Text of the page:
MOSCOW (AP) _ A U.S. congressional delegation working to keep underpaid Russian defense scientists from selling their knowledge to rogue nations made progress in talks this week, officials said Friday.

Ellen Tauscher, a California Democrat, and other delegation members spoke in Moscow after traveling to the closed city of Snezhinsk in Russia's Ural Mountains. Members of the delegation said defense scientists in Snezhinsk are warming to the idea of using their expertise in the private sector instead of selling their knowledge of weaponry to the highest bidder.

The delegation was in Russia on behalf of a U.S. government project called the Nuclear Cities Program. It aims to bring private sector high-tech jobs to Russia's scientific centers so the scientists there aren't lured abroad.

The program will ``not only help us with national security but is clearly moving Russians toward the new economy, toward stability, toward self sustaining, long-term gainful employment,'' Tauscher said.

According to U.S. intelligence estimates, at least 3,000 underpaid scientists with expertise in weapons of mass destruction have left the country in the last eight years. The problem, industry experts say, is wages.

Scientists and other workers at Russia's defense centers saw their high wages and benefits disappear with the Soviet collapse. They now earn an estimated $150 a month, the delegation said.

The United States fears that countries like Iran, Iraq, Libya and North Korea will try to hire on those scientists to help build weapons of mass destruction.

``At some point in time your hope just can't last forever without some encouragement,'' said delegation member Ron Cochran, executive officer at Lawrence Livermore Laboratory in northern California. ``What we need to avoid is any situation which causes them to lose hope.''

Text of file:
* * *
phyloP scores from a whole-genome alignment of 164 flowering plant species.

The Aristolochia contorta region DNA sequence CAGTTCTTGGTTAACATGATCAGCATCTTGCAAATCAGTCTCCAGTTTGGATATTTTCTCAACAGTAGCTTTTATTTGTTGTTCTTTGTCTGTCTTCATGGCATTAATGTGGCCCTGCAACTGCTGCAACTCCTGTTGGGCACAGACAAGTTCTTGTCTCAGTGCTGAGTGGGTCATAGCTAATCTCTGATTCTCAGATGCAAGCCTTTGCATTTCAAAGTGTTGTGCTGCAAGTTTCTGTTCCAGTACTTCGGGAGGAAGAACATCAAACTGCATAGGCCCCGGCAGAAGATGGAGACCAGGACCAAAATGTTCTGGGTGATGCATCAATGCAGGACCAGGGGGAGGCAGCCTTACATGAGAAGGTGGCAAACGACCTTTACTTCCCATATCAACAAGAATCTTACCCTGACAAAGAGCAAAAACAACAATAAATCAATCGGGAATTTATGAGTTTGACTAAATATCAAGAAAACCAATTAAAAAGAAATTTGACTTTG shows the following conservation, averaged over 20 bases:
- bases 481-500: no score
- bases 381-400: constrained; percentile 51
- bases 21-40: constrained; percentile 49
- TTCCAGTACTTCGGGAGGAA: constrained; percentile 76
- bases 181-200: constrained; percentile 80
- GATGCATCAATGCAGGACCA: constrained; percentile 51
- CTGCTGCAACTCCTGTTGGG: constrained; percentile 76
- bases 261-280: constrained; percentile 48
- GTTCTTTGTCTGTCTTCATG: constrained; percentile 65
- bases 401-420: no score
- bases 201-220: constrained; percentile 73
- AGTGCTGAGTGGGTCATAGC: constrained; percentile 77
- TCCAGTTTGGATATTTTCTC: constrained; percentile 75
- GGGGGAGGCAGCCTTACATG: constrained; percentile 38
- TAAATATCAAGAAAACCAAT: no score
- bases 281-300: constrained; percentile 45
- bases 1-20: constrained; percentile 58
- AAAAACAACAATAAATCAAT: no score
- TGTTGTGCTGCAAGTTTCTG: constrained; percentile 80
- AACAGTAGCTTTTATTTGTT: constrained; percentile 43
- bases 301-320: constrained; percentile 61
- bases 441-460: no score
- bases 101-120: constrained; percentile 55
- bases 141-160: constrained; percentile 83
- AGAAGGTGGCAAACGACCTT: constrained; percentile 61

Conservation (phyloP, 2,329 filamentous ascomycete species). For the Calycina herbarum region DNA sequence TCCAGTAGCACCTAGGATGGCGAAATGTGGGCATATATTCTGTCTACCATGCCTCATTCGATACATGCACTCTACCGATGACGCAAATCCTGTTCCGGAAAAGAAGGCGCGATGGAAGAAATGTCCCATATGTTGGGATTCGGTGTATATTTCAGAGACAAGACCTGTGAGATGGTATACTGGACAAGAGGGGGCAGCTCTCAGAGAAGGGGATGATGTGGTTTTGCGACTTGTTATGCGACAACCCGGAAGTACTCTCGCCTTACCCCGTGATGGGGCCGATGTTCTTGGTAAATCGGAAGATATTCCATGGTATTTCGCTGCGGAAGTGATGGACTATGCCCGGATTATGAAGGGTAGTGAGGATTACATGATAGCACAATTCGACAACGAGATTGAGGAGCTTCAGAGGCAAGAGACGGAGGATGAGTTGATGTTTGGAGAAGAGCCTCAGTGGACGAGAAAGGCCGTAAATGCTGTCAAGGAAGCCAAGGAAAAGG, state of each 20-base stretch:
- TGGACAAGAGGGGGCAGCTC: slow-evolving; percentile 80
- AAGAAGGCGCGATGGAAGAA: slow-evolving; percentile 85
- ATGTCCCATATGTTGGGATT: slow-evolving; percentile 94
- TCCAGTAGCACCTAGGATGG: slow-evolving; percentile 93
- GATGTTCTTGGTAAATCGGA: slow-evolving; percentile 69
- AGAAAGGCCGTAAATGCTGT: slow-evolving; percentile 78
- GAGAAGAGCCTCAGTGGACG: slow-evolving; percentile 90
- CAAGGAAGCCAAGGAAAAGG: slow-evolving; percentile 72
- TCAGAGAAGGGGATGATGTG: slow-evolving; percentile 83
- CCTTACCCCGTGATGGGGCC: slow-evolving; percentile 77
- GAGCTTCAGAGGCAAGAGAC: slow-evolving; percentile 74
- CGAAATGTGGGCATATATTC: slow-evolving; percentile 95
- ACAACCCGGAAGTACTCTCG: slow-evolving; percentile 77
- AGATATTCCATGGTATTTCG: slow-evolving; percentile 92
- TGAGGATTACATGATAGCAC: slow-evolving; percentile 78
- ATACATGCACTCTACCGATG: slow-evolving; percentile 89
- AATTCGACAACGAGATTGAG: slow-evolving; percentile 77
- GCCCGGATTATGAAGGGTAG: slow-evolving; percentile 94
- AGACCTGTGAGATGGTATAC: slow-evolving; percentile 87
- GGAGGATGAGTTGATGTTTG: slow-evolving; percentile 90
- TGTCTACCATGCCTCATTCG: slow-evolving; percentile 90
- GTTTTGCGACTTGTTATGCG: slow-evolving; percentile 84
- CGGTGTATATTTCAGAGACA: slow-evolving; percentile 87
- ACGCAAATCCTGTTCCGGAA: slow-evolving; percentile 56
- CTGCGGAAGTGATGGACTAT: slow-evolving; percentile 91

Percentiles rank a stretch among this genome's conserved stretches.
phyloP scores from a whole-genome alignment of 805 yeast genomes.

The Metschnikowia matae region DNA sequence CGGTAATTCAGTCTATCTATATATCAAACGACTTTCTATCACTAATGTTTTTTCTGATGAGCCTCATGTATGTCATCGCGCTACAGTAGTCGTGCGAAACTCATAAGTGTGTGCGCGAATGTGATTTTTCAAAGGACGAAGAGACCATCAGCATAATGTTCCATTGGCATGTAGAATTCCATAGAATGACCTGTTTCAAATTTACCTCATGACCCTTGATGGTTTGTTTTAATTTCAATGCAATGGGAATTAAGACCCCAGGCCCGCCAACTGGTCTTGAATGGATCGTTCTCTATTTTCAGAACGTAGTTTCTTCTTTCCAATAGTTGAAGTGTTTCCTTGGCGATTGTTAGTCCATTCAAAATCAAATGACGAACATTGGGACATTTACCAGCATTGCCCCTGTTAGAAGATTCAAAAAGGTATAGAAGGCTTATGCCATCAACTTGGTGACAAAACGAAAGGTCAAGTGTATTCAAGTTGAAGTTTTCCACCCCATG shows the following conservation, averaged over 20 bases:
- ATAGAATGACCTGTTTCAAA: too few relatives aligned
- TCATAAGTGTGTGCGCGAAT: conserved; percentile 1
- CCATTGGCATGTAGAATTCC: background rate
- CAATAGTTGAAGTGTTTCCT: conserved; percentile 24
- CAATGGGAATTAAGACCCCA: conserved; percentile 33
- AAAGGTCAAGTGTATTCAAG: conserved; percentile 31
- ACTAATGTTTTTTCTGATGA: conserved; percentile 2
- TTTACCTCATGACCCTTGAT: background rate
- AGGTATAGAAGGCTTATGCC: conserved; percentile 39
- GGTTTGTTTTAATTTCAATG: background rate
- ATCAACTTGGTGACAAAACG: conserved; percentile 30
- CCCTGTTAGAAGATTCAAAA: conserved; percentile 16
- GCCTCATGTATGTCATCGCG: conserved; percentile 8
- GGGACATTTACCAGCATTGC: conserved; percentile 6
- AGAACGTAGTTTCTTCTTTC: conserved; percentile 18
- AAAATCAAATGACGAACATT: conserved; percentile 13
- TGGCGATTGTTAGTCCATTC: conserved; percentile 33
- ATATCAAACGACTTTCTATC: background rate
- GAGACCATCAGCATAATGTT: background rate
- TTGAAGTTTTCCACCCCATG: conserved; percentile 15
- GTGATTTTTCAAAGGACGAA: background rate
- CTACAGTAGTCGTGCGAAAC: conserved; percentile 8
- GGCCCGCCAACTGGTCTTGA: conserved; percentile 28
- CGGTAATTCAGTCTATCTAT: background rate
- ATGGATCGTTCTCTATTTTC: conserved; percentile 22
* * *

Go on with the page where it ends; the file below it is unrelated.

Snezhinsk in particular was a large concern. It has the site of several strikes by scientists demanding wage payments, and the Commerce Department has warned that institutes there may have been involved in nuclear proliferation activities.

But members of the delegation said Friday they were encouraged by what appeared to be a shift in the scientists' thinking.

Previously, ``it was just beneath the dignity of the scientists to think that they would stoop so low as to produce a product that didn't make a big light in the sky and lots of energy,'' said Janet Hauber, with Lawrence Livermore. ``This time when we traveled there we were almost overwhelmed with commercial-style proposals.''

Bringing the scientists around, though, is only half the battle for the Nuclear Cities Program. It also is trying to match the scientists with high-tech U.S. companies that could use their expertise.

The goal: to create a high-tech commercial sector in Russia similar to America's Silicon Valley.

Though the project just started last year and no deals have been signed, computer chip maker Intel and software-maker Oracle are interested. Officials believe medical technology and telecommunication firms also may invest.

This week's trip had political implications as well. It was part of a booster effort for the Nuclear Cities Program before what is expected to be a tough appropriations vote in Congress next month.

Tauscher admitted that it has been difficult to get the program moving. Obstacles, she said, include Russia's struggling economy and a daunting bureaucratic system that makes closed cities like Snezhinsk hard to visit.